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A faithful partner of the Maison de la Danse in Lyon, and acknowledged as one of the few supporters of contemporary dance, the BNP Paribas foundation has this year an especially rich offering for this 14th edition of the Biennale, which runs from 9 September to 3 October.
The Biennale de la Danse is hosting the latest work by three of the foundation's partners: the Franco-Algerian choreography «Nya» by Abou Lagraa, «Boxe Boxe» by Mourad Merzouki, and a ballet aimed at younger audiences, «Henriette et Matisse» by Michel Kelemenis.
«Trusting in life» is the proposition that the choreographer Abou Lagraa, founder of the La Baraka company, invites us to follow through his new work «Nya». This piece is part of a generous and ambitious artistic co-operation programme between France and Algeria. From widely differing backgrounds, the 10 dancers taken on after audition by Abou Lagraa and trained by his company have now joined the contemporary section of Algeria's national ballet. Before being performed at the Biennale, «Nya» was premièred in Algiers, where the piece extremely warmly received by the audience – so much so that a giant screen had to be erected outside to reach all the people present.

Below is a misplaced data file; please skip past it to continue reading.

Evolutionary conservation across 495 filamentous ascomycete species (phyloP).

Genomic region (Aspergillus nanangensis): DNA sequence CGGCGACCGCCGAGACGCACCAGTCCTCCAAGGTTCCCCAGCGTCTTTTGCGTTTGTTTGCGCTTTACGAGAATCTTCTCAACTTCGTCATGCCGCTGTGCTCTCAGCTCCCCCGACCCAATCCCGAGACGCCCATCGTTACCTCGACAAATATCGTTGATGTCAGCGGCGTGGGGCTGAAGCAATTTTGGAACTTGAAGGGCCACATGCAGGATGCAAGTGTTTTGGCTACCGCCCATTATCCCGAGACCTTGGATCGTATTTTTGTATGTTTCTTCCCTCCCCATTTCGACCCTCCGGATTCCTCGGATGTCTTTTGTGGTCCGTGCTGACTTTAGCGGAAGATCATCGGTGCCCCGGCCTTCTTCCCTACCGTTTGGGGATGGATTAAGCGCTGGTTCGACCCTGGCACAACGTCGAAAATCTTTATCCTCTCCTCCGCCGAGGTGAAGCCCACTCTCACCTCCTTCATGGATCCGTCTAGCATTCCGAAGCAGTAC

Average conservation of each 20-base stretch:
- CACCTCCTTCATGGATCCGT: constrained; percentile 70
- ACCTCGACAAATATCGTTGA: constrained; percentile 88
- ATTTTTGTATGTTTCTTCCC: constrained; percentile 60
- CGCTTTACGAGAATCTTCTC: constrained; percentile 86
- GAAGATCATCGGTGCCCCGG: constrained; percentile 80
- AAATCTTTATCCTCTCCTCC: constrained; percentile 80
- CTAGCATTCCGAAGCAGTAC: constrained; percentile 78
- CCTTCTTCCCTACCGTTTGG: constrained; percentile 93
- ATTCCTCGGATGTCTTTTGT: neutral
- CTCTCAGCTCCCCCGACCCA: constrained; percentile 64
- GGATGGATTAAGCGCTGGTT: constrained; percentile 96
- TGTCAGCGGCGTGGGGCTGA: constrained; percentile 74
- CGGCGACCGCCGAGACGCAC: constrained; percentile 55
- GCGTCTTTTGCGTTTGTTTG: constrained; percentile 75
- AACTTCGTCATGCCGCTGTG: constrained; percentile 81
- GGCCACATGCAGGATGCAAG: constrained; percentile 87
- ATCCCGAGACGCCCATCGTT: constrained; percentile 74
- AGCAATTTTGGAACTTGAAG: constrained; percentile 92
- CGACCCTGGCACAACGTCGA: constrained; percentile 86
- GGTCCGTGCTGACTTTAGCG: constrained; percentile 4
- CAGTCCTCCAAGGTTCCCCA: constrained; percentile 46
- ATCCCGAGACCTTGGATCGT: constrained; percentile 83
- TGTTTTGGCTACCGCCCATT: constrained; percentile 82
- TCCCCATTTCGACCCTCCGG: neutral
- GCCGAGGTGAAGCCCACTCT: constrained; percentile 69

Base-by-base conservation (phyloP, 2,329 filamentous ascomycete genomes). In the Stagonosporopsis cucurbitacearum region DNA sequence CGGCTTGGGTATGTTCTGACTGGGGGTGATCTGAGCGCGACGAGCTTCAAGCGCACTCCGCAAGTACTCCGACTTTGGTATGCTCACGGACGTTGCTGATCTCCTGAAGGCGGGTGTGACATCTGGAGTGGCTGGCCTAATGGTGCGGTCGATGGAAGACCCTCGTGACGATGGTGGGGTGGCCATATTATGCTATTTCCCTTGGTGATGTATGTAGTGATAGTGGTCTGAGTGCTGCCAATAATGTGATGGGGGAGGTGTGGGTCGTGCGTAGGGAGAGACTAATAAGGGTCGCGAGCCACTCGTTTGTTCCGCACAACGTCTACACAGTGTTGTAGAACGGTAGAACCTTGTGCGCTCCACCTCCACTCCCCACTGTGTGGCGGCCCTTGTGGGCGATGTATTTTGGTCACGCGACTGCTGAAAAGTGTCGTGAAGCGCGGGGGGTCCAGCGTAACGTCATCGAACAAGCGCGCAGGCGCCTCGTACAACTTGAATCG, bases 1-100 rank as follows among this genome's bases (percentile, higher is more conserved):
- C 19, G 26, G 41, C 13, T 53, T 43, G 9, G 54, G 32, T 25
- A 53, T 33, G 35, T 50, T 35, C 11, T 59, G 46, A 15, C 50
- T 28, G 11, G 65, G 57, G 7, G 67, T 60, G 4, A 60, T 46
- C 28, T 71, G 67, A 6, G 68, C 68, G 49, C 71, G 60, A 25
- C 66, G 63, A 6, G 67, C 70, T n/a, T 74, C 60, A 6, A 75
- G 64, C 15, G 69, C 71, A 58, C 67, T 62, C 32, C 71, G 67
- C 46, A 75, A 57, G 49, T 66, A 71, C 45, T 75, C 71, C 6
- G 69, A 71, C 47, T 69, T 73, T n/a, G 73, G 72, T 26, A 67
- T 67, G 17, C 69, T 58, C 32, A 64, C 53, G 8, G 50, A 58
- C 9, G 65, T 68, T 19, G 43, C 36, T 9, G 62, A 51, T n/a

«Boxing is already dance … » With his new work «Boxe Boxe», Mourad Merzouki multiplies mirror effects between the boxing ring and the stage – both places where there is performance and danger. Ravel, Verdi, and Schubert, but also Glass and Górecki will accompany this battle between hip-hop and contemporary dance, thanks to the participation of the Debussy Quartet. This new creation from the Käfig company combines performance and discrepancy, game and challenge, «like a pirouette imitating Charlie Chaplin, making a street fight into a true choreography imbued with humour”.
«We should look through the eyes of children all our lives» said Henri Matisse. Michel Kelemenis, choreographing for a young audience, has drawn inspiration from the painter's life and work. Thus he imagined this story with four elements, in which the artist and his model, together with two paintbrushes, illustrating the battle between line and colour, take over the dance and draw the curves of the body. For, like the painter, the choreographer believes that «children are better at understanding art than we might suppose». For him, the painter's universe is a mine of resources for communicating with them, and for bringing together, through gestures, inspiration and creation.
In continuing to support these artists, the BNP Paribas foundation is supporting the Maison de la danse in Lyon and the Numéridanse project. It also supported choreographers who are now established, such as Angelin Preljocaj, Saburo Teshigawara, and Mathilde Monnier, to make their way in France and in Europe.
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